It used to be the dream of science fiction. Remember Captain Kirk interacting with the Star Trek computer by just speaking to it. Voice controlled. Now we have all the voice assistants we could want with Siri, Cortana and Alexa. At the moment the interface with them can be a bit difficult but with some clever tinkering, you can at least ask some questions, crack some jokes and get a book delivered. AI engines (or, better, natural language processers) can now even make phone calls using voice – even adapting times, adding subvocal agreement, and making decisions. It’s an impressive process.
Last year, the Church of England created a new Alexa App to act as an interface between the services it provides and people with Amazon Echo devices. As the Church of England website puts it: “Our Alexa skill enables millions of users to ask the Church of England for prayers, explanations of the Christian faith, location-based information about local church events and services and more.” So, you can be sat at the dining table and ask Alexa to say a grace, or ask where the nearest church is, or ask about prayer. It’s an excellent skill and 75,000 questions were asked of Alexa in the first year, mostly about exploring the Christian faith.
James Poulter (JP) is CEO at Vixen Labs a VoiceFirst consultancy, co-presenter of Christians in Media's Signal Podcast, and frequent speaker at Premier’s Digital Media Conference. Indeed, JP will be doing a session at this year’s conference on Voice 101 – have you booked your ticket yet? In a recent podcast for InsideVoice, James explores his own passion for #voicefirst technology and traces this back to his work on social media innovation at Lego, as well as his own insights from his experience of raising a family. Voice is the primary interface between human beings.In a way screens are really good at interrupting this interface – we get distracted by screens. However, voice engagement is a natural way to link up and communicate.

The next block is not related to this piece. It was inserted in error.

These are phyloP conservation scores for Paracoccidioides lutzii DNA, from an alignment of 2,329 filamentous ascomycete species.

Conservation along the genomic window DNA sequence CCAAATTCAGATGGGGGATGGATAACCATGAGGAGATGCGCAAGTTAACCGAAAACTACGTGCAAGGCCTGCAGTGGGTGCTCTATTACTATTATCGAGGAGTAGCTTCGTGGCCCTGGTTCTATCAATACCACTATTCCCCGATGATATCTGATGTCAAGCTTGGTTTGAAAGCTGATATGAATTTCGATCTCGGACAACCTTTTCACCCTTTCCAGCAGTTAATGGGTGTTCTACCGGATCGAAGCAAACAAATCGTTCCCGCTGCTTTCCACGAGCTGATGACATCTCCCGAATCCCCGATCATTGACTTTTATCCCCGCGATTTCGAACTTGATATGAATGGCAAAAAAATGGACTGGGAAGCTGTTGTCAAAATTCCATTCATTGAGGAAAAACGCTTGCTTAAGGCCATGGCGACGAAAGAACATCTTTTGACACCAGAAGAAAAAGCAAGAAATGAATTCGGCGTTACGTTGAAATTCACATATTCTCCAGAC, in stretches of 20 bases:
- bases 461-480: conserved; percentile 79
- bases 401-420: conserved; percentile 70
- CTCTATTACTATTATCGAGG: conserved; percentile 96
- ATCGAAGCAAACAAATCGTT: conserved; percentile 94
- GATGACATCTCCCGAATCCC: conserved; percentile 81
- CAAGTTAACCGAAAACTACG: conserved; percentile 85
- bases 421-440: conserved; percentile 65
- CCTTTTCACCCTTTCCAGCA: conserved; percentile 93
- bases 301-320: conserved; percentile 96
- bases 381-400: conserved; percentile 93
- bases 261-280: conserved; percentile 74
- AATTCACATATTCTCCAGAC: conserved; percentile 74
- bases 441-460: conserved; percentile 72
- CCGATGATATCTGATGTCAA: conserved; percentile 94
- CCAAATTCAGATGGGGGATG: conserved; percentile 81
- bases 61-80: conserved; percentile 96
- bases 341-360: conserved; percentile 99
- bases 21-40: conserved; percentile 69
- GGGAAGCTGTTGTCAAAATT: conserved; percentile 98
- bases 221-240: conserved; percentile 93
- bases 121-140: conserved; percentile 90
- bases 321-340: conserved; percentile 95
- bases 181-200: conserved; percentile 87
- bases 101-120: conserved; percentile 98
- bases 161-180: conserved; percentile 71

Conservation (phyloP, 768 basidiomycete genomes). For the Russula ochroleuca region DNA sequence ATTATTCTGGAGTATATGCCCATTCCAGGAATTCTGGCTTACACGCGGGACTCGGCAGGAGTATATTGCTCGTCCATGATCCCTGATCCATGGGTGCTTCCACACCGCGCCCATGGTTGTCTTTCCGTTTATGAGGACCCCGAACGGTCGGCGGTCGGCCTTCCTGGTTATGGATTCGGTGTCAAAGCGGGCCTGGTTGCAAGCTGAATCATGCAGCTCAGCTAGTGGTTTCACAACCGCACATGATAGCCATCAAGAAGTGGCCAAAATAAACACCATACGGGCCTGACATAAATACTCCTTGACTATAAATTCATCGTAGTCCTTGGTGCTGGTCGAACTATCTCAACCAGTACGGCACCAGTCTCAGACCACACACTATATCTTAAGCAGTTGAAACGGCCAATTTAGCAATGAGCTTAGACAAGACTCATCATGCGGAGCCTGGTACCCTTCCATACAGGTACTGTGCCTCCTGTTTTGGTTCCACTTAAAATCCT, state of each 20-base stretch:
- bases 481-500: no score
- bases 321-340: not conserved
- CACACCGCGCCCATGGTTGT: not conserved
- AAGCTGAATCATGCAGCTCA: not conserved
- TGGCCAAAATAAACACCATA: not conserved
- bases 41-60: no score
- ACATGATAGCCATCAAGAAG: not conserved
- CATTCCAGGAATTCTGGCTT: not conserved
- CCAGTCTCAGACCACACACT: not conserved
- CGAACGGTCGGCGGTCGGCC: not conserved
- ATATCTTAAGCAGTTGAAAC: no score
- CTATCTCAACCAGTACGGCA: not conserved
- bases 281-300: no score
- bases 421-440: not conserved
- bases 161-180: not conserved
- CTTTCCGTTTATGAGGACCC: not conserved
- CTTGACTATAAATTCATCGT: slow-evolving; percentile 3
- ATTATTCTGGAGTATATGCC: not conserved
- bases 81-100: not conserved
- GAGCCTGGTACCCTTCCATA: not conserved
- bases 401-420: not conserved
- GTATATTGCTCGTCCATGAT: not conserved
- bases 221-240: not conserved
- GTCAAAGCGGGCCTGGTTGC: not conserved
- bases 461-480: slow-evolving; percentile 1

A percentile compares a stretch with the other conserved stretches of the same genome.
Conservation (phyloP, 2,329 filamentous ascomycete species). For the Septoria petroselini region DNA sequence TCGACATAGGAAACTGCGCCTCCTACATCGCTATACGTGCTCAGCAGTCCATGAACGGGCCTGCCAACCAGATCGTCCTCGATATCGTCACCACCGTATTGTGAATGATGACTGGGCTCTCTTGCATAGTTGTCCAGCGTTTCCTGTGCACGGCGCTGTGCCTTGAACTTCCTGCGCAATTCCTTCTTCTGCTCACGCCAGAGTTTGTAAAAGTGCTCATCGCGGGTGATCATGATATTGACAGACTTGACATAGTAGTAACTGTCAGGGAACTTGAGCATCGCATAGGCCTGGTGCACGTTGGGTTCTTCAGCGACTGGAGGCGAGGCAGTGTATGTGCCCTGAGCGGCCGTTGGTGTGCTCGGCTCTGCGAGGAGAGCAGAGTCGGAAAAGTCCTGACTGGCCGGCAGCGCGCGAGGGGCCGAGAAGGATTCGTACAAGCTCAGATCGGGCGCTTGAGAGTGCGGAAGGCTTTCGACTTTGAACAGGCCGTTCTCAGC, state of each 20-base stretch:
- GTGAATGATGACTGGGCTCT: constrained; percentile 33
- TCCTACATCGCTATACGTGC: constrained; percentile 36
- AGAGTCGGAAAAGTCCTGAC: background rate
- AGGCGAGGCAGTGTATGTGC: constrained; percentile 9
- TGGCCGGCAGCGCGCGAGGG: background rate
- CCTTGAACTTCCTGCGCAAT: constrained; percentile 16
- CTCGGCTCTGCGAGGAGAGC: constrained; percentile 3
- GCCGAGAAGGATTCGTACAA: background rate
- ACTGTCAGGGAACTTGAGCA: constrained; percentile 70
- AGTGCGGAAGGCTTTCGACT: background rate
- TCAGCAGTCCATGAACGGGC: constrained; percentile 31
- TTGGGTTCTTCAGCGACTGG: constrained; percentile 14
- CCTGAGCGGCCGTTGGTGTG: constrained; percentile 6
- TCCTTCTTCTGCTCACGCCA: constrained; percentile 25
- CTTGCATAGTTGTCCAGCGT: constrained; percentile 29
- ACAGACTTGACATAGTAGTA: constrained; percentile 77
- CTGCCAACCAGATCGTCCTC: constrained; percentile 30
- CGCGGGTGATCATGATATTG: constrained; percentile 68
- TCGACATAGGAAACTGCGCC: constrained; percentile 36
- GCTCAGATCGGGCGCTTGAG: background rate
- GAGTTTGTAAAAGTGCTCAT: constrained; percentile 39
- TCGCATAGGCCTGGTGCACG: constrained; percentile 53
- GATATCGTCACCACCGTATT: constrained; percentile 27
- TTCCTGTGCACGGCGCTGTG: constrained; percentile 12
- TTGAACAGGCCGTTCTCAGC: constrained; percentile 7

JP said: With now over one and four homes in the UK having some kind of voice assistant device in the home, it is becoming more and more crucial that churches and organisations take advantage of this new way that parishioners, seekers and regular churchgoers will look for information about the church. Whether they are looking for service times, the nearest church in that area or trying to schedule a meeting with someone for counselling, to book a wedding, funeral or christening there are many different opportunities for churches to engage with their local congregation through voice technology.
Voice activated technology is becoming more common, especially in high-end luxury products. But imagine being able to explore your faith through simply asking questions and having a conversation.
In fact, that is already happening. At a hack event in the US last year, one of the programmers from Christian Vision’s AI unit talked of how machine learning algorithms were now being used to answer people's questions about God and Christianity. Imagine being evangelised by Data! Indeed, imagine being converted through a conversation with an algorithm. I know God does the converting, but here he seems to be converting through algorithms - God in and through the tech. In fact, when those enquirers were told that they had been speaking to a bot, they said it didn't matter at all, they just wanted their questions answered!
My friends Chris Ridgeway and Adam Graber run a great podcast over in the States (Device and Virtue) and spent a whole episode discussing this project and the potential pitfalls. There's a link to the episode below. It's well worth a listen if you have the time.